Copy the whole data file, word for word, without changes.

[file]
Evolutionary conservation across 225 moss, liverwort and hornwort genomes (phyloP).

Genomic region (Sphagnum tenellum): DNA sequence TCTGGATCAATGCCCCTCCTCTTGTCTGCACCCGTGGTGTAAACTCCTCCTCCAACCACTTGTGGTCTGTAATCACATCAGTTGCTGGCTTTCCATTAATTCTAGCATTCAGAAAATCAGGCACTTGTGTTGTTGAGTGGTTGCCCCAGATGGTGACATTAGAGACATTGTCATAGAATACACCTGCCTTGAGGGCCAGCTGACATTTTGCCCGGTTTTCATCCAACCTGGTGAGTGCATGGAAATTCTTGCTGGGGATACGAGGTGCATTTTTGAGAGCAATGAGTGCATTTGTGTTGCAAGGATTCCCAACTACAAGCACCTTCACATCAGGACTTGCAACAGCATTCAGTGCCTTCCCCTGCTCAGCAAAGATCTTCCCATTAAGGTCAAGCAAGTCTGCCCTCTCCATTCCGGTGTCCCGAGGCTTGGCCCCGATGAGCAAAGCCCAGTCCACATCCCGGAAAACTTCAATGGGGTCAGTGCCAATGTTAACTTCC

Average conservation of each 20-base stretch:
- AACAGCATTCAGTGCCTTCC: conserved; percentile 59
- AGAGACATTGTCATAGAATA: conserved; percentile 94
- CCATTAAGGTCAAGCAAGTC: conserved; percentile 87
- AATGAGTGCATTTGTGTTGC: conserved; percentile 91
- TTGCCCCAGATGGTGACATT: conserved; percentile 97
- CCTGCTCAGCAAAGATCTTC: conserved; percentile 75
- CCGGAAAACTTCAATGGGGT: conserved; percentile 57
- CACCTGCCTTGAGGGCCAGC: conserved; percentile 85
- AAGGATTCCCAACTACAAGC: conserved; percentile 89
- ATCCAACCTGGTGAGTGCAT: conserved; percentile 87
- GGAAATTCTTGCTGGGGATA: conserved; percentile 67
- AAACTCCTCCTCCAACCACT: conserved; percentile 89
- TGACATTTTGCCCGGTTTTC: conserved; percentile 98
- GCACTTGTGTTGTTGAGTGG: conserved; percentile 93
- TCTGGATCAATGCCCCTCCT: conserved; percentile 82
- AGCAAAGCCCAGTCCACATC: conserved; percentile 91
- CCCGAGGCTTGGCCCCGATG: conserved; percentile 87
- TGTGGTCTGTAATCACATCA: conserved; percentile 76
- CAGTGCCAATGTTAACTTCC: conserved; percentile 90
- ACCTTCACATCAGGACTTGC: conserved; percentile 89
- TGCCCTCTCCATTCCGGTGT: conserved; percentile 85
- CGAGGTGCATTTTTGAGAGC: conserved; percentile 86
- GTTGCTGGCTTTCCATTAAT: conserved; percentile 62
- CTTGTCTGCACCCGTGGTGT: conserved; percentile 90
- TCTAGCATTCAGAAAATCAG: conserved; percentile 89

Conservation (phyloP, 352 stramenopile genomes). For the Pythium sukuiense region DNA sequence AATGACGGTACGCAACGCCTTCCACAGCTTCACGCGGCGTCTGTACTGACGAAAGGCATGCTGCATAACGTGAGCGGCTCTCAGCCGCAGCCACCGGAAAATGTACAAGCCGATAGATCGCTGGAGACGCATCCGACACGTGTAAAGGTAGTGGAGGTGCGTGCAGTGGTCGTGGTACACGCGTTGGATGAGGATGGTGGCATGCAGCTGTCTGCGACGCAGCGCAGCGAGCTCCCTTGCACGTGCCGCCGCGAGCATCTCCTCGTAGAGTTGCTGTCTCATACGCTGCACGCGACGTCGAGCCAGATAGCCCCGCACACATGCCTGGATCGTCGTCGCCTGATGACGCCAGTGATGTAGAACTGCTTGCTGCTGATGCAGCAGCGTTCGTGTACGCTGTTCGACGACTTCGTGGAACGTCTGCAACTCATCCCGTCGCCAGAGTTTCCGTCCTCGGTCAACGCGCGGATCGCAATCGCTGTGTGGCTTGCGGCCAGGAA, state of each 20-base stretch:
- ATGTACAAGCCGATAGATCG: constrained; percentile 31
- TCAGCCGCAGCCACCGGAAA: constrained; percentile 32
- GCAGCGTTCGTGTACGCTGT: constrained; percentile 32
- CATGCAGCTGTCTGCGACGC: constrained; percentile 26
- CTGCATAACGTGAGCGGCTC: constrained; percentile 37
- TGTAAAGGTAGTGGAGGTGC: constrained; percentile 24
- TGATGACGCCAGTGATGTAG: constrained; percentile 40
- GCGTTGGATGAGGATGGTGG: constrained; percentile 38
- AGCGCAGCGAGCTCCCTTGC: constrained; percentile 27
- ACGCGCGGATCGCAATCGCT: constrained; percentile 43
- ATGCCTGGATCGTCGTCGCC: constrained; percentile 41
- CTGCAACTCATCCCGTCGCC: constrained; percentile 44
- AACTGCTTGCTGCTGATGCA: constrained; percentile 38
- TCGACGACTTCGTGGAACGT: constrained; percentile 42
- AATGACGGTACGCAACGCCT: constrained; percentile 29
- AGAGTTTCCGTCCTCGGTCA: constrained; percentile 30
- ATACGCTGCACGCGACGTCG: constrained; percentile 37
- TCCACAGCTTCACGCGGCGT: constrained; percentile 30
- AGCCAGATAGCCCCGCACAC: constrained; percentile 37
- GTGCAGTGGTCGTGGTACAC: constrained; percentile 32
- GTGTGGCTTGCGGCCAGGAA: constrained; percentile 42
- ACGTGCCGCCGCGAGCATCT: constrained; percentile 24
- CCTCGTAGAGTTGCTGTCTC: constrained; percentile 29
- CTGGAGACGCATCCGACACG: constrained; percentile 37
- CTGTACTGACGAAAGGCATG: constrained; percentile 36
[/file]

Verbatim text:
Evolutionary conservation across 225 moss, liverwort and hornwort genomes (phyloP).

Genomic region (Sphagnum tenellum): DNA sequence TCTGGATCAATGCCCCTCCTCTTGTCTGCACCCGTGGTGTAAACTCCTCCTCCAACCACTTGTGGTCTGTAATCACATCAGTTGCTGGCTTTCCATTAATTCTAGCATTCAGAAAATCAGGCACTTGTGTTGTTGAGTGGTTGCCCCAGATGGTGACATTAGAGACATTGTCATAGAATACACCTGCCTTGAGGGCCAGCTGACATTTTGCCCGGTTTTCATCCAACCTGGTGAGTGCATGGAAATTCTTGCTGGGGATACGAGGTGCATTTTTGAGAGCAATGAGTGCATTTGTGTTGCAAGGATTCCCAACTACAAGCACCTTCACATCAGGACTTGCAACAGCATTCAGTGCCTTCCCCTGCTCAGCAAAGATCTTCCCATTAAGGTCAAGCAAGTCTGCCCTCTCCATTCCGGTGTCCCGAGGCTTGGCCCCGATGAGCAAAGCCCAGTCCACATCCCGGAAAACTTCAATGGGGTCAGTGCCAATGTTAACTTCC

Average conservation of each 20-base stretch:
- AACAGCATTCAGTGCCTTCC: conserved; percentile 59
- AGAGACATTGTCATAGAATA: conserved; percentile 94
- CCATTAAGGTCAAGCAAGTC: conserved; percentile 87
- AATGAGTGCATTTGTGTTGC: conserved; percentile 91
- TTGCCCCAGATGGTGACATT: conserved; percentile 97
- CCTGCTCAGCAAAGATCTTC: conserved; percentile 75
- CCGGAAAACTTCAATGGGGT: conserved; percentile 57
- CACCTGCCTTGAGGGCCAGC: conserved; percentile 85
- AAGGATTCCCAACTACAAGC: conserved; percentile 89
- ATCCAACCTGGTGAGTGCAT: conserved; percentile 87
- GGAAATTCTTGCTGGGGATA: conserved; percentile 67
- AAACTCCTCCTCCAACCACT: conserved; percentile 89
- TGACATTTTGCCCGGTTTTC: conserved; percentile 98
- GCACTTGTGTTGTTGAGTGG: conserved; percentile 93
- TCTGGATCAATGCCCCTCCT: conserved; percentile 82
- AGCAAAGCCCAGTCCACATC: conserved; percentile 91
- CCCGAGGCTTGGCCCCGATG: conserved; percentile 87
- TGTGGTCTGTAATCACATCA: conserved; percentile 76
- CAGTGCCAATGTTAACTTCC: conserved; percentile 90
- ACCTTCACATCAGGACTTGC: conserved; percentile 89
- TGCCCTCTCCATTCCGGTGT: conserved; percentile 85
- CGAGGTGCATTTTTGAGAGC: conserved; percentile 86
- GTTGCTGGCTTTCCATTAAT: conserved; percentile 62
- CTTGTCTGCACCCGTGGTGT: conserved; percentile 90
- TCTAGCATTCAGAAAATCAG: conserved; percentile 89

Conservation (phyloP, 352 stramenopile genomes). For the Pythium sukuiense region DNA sequence AATGACGGTACGCAACGCCTTCCACAGCTTCACGCGGCGTCTGTACTGACGAAAGGCATGCTGCATAACGTGAGCGGCTCTCAGCCGCAGCCACCGGAAAATGTACAAGCCGATAGATCGCTGGAGACGCATCCGACACGTGTAAAGGTAGTGGAGGTGCGTGCAGTGGTCGTGGTACACGCGTTGGATGAGGATGGTGGCATGCAGCTGTCTGCGACGCAGCGCAGCGAGCTCCCTTGCACGTGCCGCCGCGAGCATCTCCTCGTAGAGTTGCTGTCTCATACGCTGCACGCGACGTCGAGCCAGATAGCCCCGCACACATGCCTGGATCGTCGTCGCCTGATGACGCCAGTGATGTAGAACTGCTTGCTGCTGATGCAGCAGCGTTCGTGTACGCTGTTCGACGACTTCGTGGAACGTCTGCAACTCATCCCGTCGCCAGAGTTTCCGTCCTCGGTCAACGCGCGGATCGCAATCGCTGTGTGGCTTGCGGCCAGGAA, state of each 20-base stretch:
- ATGTACAAGCCGATAGATCG: constrained; percentile 31
- TCAGCCGCAGCCACCGGAAA: constrained; percentile 32
- GCAGCGTTCGTGTACGCTGT: constrained; percentile 32
- CATGCAGCTGTCTGCGACGC: constrained; percentile 26
- CTGCATAACGTGAGCGGCTC: constrained; percentile 37
- TGTAAAGGTAGTGGAGGTGC: constrained; percentile 24
- TGATGACGCCAGTGATGTAG: constrained; percentile 40
- GCGTTGGATGAGGATGGTGG: constrained; percentile 38
- AGCGCAGCGAGCTCCCTTGC: constrained; percentile 27
- ACGCGCGGATCGCAATCGCT: constrained; percentile 43
- ATGCCTGGATCGTCGTCGCC: constrained; percentile 41
- CTGCAACTCATCCCGTCGCC: constrained; percentile 44
- AACTGCTTGCTGCTGATGCA: constrained; percentile 38
- TCGACGACTTCGTGGAACGT: constrained; percentile 42
- AATGACGGTACGCAACGCCT: constrained; percentile 29
- AGAGTTTCCGTCCTCGGTCA: constrained; percentile 30
- ATACGCTGCACGCGACGTCG: constrained; percentile 37
- TCCACAGCTTCACGCGGCGT: constrained; percentile 30
- AGCCAGATAGCCCCGCACAC: constrained; percentile 37
- GTGCAGTGGTCGTGGTACAC: constrained; percentile 32
- GTGTGGCTTGCGGCCAGGAA: constrained; percentile 42
- ACGTGCCGCCGCGAGCATCT: constrained; percentile 24
- CCTCGTAGAGTTGCTGTCTC: constrained; percentile 29
- CTGGAGACGCATCCGACACG: constrained; percentile 37
- CTGTACTGACGAAAGGCATG: constrained; percentile 36